The Bible died, was buried and rose again on the third day.
While I was in the Detroit, MI area for the Annual Great Lakes Conference of the Evangelical Covenant Church for the past few days, Julie and some friends attended the Good Friday service of the Holy Trinity Greek Orthodox Church in Grand Rapids, MI.
Why is this significant? At the end of my novella Out of Print: A Novel, I have one of the characters tell about an Orthodox custom. At the Good Friday service, an icon of Jesus is taken from the cross, wrapped in cloths and buried. Actually, the Epitaphion (or tapestry) is carried around the church, then is “buried” in the bier/tomb. And, along with “Jesus,” the Bible is also placed in the tomb. Congregants walk up to the bier and kiss the dead Bible. Julie saw all of this at the service. (She actually took a picture of it, but I can’t get it uploaded into this post.)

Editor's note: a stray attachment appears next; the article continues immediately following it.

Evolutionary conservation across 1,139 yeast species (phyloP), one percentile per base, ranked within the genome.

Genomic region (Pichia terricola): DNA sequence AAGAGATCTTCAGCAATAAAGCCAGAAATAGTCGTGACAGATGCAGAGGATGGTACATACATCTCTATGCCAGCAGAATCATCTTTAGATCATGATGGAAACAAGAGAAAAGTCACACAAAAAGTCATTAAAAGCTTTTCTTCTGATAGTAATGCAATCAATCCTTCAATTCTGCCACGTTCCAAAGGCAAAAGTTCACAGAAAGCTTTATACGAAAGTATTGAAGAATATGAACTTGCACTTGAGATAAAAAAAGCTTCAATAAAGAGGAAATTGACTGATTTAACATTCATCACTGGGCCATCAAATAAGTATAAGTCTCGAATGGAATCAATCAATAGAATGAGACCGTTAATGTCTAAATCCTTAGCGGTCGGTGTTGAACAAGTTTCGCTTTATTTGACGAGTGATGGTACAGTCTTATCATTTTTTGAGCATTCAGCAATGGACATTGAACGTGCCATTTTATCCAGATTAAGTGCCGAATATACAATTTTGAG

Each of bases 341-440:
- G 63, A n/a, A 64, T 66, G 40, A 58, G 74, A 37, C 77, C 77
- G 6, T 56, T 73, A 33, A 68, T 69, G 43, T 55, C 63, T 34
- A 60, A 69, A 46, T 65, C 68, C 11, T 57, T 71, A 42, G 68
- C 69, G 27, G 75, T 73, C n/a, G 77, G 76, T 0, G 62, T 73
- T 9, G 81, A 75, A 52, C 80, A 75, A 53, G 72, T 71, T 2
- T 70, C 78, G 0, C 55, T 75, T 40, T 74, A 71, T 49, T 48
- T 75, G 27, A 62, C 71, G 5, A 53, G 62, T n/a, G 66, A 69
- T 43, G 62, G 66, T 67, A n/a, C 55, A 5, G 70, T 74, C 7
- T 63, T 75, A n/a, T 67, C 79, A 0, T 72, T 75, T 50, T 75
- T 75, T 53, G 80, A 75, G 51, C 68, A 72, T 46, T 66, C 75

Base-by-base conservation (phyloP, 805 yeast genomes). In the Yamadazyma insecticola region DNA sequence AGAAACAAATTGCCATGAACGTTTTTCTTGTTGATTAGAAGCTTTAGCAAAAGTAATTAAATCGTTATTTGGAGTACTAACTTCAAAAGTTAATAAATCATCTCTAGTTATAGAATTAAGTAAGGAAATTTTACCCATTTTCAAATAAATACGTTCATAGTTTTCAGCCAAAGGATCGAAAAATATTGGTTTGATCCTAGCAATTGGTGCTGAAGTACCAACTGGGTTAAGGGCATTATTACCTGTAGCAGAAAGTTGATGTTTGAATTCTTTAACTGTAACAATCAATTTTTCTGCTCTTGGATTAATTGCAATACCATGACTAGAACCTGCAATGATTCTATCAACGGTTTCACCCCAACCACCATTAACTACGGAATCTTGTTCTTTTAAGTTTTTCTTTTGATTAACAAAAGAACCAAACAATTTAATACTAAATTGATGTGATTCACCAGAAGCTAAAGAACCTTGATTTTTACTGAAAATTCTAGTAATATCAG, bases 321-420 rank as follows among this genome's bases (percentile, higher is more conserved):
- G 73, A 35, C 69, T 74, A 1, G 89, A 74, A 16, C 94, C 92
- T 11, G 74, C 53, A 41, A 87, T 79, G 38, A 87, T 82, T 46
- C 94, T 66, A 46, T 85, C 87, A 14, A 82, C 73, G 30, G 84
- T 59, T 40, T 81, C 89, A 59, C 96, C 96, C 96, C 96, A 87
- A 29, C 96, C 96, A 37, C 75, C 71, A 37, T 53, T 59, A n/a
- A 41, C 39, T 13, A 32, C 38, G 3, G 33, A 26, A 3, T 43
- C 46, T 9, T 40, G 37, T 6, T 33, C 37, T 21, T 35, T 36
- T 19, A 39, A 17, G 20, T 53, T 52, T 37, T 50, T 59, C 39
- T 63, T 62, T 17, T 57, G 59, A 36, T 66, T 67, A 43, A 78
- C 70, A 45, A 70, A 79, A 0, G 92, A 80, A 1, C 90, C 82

Friends, without the Living Word–Jesus, the Written Word–the Bible, is just a dead book to us. It is the living Christ who energizes the sacred text to be a blazing fire, the penetrating sword, the nourishing food, and the light to guide our way. When Jesus died and was buried, the Bible (at that time) was dead and buried, too.
On Easter morning, not only does Jesus arise to a new dimension of life from the tomb, so does the Bible. The living Christ energizes the Bible as never before as the Word that brings new birth, new life and growth, unbelievable and timely insight, and staggering transformative power.
What a beautiful drama! Living Christ, living Word! God’s love endures forever!
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